The Guardian did a piece on Nigel Farage a few weeks back. It was the sort of typical, “on the campaign trail with politician x” article you get round this sort of period just before a general election. There was one quote from Farage that has stuck with me since I first read it. When asked what the best outcome for him come May 7th would be, Farage said: “To lose, get out of politics completely, go back to business and get very rich.” Obviously it was a joke – but I’ve started to wonder a little how much that little aside reflects Nigel’s true feelings.
Personally, I can’t see why he’d want to win. If he could have got Redwood or Davies or Bone, or preferably from his perspective all three of them, to jump ship from the Tories to UKIP back in October/November 2014, Farage really would have had something to build on. But all he ended up withi was Carswell – admittedly a big coup – and Reckless. If Reckless loses his seat in May, which is highly probable, it will be a huge warning sign to any Tory MP (or Labour MP for that matter) thinking of defecting to UKIP going forward.
So Farage faces the likelihood, should he win in Thanet South in May, of it being him and Carswell as the only UKIP MPs. If it’s a Labour led government, it’s five years with no real prospect of an In/Out referendum, simply having to shout repeatedly about the need for one as the public gets less and less Eurosceptic as time goes by (the younger you are, the less statistically likely you are to want out of the EU). If it’s a Tory led administration and the game is on, Farage may face being sidelined. Either way, he knows the purple revolution that looked a real possibility in May 2014 has receded from view.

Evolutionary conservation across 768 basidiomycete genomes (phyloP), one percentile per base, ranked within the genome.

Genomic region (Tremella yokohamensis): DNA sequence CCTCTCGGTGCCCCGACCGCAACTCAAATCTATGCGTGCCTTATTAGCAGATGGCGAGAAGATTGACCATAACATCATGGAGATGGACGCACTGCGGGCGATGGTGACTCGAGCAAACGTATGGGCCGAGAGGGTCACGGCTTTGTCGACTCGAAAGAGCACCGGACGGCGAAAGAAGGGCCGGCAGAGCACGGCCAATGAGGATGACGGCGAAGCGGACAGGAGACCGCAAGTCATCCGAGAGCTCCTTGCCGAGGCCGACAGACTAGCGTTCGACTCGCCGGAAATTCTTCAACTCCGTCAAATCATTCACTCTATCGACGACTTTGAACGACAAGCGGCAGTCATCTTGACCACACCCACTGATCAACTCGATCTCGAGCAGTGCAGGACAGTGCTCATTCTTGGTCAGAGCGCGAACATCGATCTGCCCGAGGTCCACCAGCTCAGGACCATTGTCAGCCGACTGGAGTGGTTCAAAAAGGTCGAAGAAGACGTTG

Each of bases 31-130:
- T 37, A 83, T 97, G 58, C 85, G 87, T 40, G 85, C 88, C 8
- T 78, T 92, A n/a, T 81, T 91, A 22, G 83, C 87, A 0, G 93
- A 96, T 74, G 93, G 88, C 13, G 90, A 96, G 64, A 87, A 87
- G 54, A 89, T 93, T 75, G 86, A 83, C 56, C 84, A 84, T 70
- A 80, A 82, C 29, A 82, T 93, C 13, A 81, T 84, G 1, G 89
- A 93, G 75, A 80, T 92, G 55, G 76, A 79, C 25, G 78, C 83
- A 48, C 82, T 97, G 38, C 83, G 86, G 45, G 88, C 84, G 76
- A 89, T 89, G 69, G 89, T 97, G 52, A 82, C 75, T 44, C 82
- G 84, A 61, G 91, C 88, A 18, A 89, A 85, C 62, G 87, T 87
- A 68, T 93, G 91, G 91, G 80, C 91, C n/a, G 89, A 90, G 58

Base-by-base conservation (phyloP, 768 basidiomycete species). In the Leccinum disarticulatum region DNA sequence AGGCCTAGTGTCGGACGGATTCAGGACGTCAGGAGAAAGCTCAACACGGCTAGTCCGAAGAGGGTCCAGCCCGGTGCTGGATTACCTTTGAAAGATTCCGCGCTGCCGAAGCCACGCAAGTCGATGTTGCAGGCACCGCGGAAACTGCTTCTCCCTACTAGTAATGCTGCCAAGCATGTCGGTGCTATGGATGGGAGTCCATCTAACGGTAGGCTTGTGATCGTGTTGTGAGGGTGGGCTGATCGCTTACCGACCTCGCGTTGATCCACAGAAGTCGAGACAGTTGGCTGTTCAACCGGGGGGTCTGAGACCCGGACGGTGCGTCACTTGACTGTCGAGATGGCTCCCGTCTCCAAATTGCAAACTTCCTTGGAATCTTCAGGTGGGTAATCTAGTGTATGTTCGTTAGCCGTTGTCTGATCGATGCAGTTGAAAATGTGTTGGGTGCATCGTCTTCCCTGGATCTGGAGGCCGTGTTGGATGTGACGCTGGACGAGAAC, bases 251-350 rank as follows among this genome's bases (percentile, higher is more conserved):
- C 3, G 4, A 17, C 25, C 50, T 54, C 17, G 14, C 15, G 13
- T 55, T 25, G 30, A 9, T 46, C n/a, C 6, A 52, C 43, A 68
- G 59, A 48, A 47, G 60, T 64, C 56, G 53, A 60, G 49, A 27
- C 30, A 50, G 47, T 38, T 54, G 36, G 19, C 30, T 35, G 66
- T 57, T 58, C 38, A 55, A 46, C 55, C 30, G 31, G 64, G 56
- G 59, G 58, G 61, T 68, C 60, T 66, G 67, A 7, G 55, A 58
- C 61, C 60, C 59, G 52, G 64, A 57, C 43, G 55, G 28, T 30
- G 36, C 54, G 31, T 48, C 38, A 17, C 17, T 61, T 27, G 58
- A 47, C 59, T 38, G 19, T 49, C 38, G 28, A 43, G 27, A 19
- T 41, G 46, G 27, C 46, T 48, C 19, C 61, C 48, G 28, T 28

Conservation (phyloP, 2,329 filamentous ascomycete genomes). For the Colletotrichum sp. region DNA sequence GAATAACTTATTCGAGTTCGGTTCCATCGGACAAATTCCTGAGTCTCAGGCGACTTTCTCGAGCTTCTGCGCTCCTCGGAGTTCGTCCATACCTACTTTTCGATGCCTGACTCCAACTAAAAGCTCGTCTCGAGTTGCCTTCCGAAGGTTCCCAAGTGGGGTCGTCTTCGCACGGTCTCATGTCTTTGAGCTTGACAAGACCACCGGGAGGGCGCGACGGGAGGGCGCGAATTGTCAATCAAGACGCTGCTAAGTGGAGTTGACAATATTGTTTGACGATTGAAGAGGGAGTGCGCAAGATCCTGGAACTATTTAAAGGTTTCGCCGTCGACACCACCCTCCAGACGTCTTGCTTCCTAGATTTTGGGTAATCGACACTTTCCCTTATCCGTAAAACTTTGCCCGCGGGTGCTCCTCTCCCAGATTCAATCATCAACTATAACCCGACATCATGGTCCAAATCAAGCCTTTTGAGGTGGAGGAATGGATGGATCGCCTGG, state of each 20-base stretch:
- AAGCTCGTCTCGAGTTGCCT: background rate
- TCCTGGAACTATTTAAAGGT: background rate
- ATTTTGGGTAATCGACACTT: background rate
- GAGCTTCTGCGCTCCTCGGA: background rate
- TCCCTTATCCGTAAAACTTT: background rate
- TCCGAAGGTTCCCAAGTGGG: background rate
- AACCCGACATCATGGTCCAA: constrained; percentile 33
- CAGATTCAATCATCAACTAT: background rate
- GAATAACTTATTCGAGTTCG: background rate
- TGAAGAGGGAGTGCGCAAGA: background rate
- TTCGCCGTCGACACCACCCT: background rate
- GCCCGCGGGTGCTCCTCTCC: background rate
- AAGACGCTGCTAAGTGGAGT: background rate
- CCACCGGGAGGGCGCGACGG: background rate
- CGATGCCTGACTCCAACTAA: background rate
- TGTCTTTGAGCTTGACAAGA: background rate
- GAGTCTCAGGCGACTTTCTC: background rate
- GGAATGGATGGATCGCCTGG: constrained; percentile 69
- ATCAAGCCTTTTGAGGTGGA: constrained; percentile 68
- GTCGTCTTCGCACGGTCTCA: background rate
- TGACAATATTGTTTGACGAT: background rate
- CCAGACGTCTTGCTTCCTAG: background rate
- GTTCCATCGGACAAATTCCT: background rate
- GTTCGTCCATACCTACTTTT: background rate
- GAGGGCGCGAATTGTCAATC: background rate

Farage is a very intelligent man and is well aware of all of this. Add into the equation his recent trip to America, where he was very warmly received by Fox News and the American Right overall (which is his natural political home anyhow), and Farage and his “go back into business” comment has real context. If you were Nigel Farage, which of the following would you prefer to do?
1. Sit as an MP in a party with one other member in the House of Commons, your only ray of sunshine a secondary election held in 2019?
2. Move to America and become the darling of the American Right permanently, a voice decrying the European project to a willing, adoring audience willing to pay Farage quite a bit of money for the privilege?
Of course you’d rather the latter came true. I’m not saying it’s that black and white in Farage’s mind – I’m sure he has mixed feelings on the subject. And ultimately, I’ve never met the bloke and cannot possibly tell you for sure what he’s thinking or why. But I know what I’d be thinking if I was him – I’d be flat hunting in Georgetown by now.
Steve Comer says
But you could ask the question as to why Farage stopped being a commodities broker in the city to do the UKIP thing this past 15 years? I think he really does believe what he says about Europe. It may be a hotch potch of right wing bile and prejudice, but it not unlike the sort of rubbish you might hear in any Home Counties Golf club bar!
Farage does see himself as being on a misison to bring Britain back ti its traditional values, I went to one his rallies in last year’s Euro elections, and he wallows in the adulation from his tweed jacketed followers, as he lays into the EU, says nasty things about foreigners, and pretends that bringing back Grammar Schools is the answer. (Funny that he never mentions briging back Secondary Moderns too).